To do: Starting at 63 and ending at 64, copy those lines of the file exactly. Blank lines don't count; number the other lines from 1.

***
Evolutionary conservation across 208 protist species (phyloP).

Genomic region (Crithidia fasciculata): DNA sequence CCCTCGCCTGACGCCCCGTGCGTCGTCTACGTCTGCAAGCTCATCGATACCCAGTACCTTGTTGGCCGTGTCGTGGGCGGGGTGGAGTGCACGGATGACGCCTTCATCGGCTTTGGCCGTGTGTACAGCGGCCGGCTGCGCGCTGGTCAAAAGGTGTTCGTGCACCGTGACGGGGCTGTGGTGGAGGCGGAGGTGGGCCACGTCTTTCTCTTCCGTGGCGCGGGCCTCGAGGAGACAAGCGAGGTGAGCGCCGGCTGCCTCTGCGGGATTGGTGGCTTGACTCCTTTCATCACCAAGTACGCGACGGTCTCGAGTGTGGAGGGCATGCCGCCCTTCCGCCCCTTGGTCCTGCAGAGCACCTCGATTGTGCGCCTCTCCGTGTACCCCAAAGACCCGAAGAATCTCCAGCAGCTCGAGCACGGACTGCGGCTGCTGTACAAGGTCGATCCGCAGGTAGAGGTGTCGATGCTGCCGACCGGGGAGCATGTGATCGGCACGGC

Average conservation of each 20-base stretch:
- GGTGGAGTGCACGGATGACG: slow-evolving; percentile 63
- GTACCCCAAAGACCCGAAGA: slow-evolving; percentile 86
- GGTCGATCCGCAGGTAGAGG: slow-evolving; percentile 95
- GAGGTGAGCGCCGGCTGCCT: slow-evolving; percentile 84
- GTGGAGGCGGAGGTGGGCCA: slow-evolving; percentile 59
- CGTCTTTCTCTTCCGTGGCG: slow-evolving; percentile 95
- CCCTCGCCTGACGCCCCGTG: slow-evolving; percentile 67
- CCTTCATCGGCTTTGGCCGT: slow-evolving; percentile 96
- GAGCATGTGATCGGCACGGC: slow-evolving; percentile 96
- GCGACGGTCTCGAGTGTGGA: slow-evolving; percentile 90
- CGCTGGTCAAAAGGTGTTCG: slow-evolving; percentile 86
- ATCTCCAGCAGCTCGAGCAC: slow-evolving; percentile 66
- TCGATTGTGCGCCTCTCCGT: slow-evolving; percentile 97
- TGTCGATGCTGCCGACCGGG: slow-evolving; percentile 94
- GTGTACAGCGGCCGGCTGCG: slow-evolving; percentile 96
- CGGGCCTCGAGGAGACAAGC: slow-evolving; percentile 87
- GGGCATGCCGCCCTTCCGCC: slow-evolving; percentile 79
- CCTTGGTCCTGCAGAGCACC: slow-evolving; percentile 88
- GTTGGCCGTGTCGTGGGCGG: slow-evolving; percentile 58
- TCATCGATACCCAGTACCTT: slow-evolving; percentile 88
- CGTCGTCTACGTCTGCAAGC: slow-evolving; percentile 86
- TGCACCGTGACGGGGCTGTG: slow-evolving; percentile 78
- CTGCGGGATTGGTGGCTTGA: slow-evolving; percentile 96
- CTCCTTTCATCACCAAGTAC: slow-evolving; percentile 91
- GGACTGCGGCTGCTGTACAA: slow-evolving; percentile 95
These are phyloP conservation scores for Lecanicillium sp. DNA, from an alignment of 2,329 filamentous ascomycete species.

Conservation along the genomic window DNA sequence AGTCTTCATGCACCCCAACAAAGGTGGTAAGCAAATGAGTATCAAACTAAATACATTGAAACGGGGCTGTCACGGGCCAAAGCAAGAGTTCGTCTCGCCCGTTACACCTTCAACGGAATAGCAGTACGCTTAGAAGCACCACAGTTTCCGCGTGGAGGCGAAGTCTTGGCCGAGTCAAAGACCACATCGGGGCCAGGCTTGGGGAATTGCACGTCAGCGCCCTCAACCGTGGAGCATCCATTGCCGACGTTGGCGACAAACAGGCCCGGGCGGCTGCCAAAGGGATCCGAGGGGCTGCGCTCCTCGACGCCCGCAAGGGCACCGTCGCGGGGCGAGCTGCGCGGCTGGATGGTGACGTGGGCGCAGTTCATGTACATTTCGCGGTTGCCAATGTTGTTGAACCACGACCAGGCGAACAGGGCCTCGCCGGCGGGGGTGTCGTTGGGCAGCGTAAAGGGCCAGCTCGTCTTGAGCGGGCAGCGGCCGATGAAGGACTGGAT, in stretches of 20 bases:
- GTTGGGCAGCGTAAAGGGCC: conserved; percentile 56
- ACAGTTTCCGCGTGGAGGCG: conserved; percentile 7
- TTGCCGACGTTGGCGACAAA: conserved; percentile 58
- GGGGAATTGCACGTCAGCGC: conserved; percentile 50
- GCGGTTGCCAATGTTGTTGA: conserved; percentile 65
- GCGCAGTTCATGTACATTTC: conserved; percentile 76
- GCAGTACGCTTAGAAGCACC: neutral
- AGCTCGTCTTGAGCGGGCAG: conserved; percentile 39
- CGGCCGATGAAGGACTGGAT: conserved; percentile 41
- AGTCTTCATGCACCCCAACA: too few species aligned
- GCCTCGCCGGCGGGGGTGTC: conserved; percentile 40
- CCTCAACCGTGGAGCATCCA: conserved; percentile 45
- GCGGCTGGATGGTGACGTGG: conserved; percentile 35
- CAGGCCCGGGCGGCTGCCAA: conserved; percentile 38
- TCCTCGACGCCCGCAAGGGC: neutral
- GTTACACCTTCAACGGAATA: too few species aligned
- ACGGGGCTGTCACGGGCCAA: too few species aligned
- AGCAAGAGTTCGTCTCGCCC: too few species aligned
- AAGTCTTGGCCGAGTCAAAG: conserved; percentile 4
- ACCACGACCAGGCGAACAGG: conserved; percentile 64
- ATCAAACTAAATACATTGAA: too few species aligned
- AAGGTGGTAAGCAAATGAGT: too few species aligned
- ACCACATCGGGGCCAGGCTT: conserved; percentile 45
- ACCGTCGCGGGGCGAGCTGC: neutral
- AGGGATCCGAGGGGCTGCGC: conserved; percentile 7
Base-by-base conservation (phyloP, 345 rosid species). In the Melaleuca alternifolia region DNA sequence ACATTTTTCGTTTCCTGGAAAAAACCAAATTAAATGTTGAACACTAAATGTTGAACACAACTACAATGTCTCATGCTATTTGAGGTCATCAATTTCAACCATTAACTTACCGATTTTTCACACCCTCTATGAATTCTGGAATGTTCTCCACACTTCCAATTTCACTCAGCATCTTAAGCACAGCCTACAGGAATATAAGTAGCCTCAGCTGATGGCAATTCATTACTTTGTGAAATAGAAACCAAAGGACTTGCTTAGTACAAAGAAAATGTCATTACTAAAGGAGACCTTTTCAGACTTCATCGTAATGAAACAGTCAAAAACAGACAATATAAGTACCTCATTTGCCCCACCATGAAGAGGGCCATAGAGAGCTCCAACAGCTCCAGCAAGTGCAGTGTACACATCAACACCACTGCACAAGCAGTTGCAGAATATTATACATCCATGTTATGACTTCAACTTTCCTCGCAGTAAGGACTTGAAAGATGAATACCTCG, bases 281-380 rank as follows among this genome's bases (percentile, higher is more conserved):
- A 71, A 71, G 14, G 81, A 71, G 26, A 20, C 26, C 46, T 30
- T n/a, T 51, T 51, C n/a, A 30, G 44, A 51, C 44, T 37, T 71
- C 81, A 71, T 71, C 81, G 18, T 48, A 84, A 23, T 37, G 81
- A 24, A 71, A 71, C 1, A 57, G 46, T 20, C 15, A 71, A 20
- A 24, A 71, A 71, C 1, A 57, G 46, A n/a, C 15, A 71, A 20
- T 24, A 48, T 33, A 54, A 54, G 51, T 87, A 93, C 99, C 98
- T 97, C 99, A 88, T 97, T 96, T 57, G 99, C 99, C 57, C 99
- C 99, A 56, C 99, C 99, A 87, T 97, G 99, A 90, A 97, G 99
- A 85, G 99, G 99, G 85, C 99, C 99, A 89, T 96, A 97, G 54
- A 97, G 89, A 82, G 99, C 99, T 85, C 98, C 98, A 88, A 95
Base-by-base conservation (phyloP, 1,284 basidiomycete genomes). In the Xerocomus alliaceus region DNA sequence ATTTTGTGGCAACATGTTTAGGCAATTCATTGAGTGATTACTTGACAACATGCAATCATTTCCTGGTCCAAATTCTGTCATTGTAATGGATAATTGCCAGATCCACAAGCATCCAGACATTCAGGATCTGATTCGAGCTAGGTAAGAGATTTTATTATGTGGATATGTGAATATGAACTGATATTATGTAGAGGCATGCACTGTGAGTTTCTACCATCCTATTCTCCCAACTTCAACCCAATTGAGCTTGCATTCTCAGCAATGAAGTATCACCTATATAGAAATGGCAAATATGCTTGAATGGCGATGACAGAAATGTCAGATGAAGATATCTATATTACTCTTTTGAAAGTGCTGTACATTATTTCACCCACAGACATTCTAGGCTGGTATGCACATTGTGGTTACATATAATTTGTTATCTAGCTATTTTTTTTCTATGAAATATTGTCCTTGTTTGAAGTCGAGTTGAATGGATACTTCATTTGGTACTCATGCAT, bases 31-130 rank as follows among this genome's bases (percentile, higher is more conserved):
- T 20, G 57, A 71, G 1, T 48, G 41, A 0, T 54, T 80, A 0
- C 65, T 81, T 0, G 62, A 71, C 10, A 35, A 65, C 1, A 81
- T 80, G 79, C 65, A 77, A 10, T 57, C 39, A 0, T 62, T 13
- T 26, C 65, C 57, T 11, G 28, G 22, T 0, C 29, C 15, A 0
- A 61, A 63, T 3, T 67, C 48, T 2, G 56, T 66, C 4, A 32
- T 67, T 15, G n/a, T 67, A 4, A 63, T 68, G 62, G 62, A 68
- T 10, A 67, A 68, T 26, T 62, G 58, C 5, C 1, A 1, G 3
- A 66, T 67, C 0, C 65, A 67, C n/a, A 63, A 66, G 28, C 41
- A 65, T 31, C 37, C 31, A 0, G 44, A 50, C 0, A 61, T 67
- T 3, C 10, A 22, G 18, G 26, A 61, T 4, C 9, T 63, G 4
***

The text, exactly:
- T 97, C 99, A 88, T 97, T 96, T 57, G 99, C 99, C 57, C 99
- C 99, A 56, C 99, C 99, A 87, T 97, G 99, A 90, A 97, G 99